Not too long after YouTube was launched, Jawed Karim decided to go back to school, as a graduate student in--you would have thought he would have known enough about this subject by now but I guess not-- computer science at Stanford University. So while Chad Hurley and Steve Chen served as co-CEOs of the new internet startup, Karim was only an informal advisor, with a somewhat smaller share of the company's stock. When Google  purchased YouTube about a year and a half later, Hurley and Chen (still in their 20s) walked away from the sale billionaires, while all Karim got was a measly $64 million.


Still, he made do.



Jawed Karim was an early investor in Airbnb, the online houses-for-rent vacation booking company, and thanks to the success of that, in addition to his YouTube shares, he now has a net worth of around $190 million. Obviously, he's no longer anybody's idea of what was once known in the vernacular as the "common man". Nevertheless, he struck a populist blow against Big Tech a while back when Google, the motto of which is "Don't be evil", in the eyes of many seemed to be just that when it launched Google+  in 2011 as an alternative to Facebook. Rather than let the superiority of the product speak for itself--well, let's not go there--it decided to use strongarm tactics to attract subscribers, namely people already subscribing to such Google subsidiary services as Blogger and the aforementioned YouTube. Basically, if you wanted to partake in some or all of those services, you had to subscribe to Google+ and waste an hour or so giving a lot of detailed information about yourself, and deciding what portion of that detailed information you want under virtual lock and key and what you want out there for the whole world to see. Google+ came to an inglorious end in 2019, but not before Jawed Karim made his opinion known:

 "why the fuck do i need a Google+ account to comment on a video"

And that's pretty much all there is to say.  
 




  

 


12 comments:

  1. 7.30 on a Friday night is not the time for me to be watching such videos, but I am looking forward to finding out about Karim. He looks pretty ok in the first photo.

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    1. Andrew, you can watch that video any day of the week.

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  2. YouTube - SchmooTube - I'm agin' it!

    Hi, Kirk!

    I believe the phrase is "That's all I got." :)

    It just occurred to me that I have never been curious about the founding of YouTube because it seems like the time sucking online video sharing platform has always been there (ever since the Big Bang). I am astonished to learn that the first video wasn't uploaded until April 23, 2005. Thanks for posting it. DANG! It doesn't surprise me that the very first vid on YouTube was heavily biased in favor of Republicans. Why didn't the donkey get equal time?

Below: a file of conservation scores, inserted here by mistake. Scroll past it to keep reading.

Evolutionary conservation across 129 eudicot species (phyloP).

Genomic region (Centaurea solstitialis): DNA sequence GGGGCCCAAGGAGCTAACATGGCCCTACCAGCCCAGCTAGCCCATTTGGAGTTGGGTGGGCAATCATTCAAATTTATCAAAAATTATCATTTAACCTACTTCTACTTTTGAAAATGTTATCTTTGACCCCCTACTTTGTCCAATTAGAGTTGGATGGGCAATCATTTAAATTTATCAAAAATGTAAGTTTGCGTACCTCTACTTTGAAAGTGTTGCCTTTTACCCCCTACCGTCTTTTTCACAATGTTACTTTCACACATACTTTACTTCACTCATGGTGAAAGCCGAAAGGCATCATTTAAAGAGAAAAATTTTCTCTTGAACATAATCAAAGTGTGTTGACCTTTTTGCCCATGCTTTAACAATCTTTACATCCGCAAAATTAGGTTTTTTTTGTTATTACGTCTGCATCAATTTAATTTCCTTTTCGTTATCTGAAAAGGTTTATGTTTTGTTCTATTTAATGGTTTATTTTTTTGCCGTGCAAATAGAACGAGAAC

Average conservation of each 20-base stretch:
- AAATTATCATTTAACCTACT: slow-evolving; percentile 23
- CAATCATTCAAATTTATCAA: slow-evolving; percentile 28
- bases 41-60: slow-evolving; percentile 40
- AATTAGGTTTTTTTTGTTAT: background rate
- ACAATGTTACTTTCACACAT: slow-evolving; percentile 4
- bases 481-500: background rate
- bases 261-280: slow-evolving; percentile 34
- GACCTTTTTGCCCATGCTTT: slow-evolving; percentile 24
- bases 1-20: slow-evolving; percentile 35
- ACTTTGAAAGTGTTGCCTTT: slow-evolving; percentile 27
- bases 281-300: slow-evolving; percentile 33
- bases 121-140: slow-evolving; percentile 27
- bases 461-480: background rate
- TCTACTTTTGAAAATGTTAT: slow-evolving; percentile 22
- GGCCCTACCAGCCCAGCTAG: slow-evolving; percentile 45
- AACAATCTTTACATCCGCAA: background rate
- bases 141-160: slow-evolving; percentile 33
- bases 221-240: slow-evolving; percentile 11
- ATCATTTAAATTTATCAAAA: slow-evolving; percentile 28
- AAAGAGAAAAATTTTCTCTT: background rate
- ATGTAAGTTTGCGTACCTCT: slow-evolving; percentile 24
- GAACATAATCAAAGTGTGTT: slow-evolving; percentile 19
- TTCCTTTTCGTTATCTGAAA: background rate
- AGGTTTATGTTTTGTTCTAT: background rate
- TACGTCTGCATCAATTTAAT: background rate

It burns to look at that pic of the three young men who stole my idea and got rich. Airbnb was my baby, too. I suppose I shouldn't complain. The Etsy store that sells my used undies is catching on.

    I enjoyed learning what happened on This Day in History, good buddy Kirk. Have a nice weekend. If you need me, I'll be over on YouTube binge watching Keith Olbermann and The Lincoln Project.

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    Replies
    1. Shady, don't blame the poor beast itself but 19th century cartoonist Thomas Nast for making the elephant the symbol of the Republican Party. And it would be nice if the GOP went back to being the Party of Lincoln instead of the Party of Jefferson Davis.

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  3. Hello Kirk, I must have missed that part about Google not being evil. I hate being manipulated to join things like Google+ (as if they were not tracking us enough already). There is a psychological effect that presenters on Youtube seem more like friends than professionals on TV, so we feel guilty about not repaying their interaction with us via commenting, liking, etc. However, when these presenters start talking about their SEO optimization, in addition to the blitz of commercials and ads, I suddenly feel less guilty and responsible, and more like picking up an old-fashioned book.
    --Jim

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    Replies
    1. Jim, I may be anachronistically mixing a metaphor, but these internet companies, at least the successful ones we've all heard of, often start out as hippies only to end up 19th century robber barons. "Don't be evil" is a remnant of Google's hippie past, but it's long since become Standard Oil.

      As for that old-fashioned book, did you buy it on Amazon?

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  4. Replies
    1. Debra, I had to google Google quite a bit researching this.

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  5. Poor guy. Only $64 million. And to think I had never heard of him.

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    Replies
    1. Mitchell, I'm afraid it's only the billionaires that people pay attention to anymore.

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  6. I had never thought about what the first YouTube video would have been. Thanks for enlightening.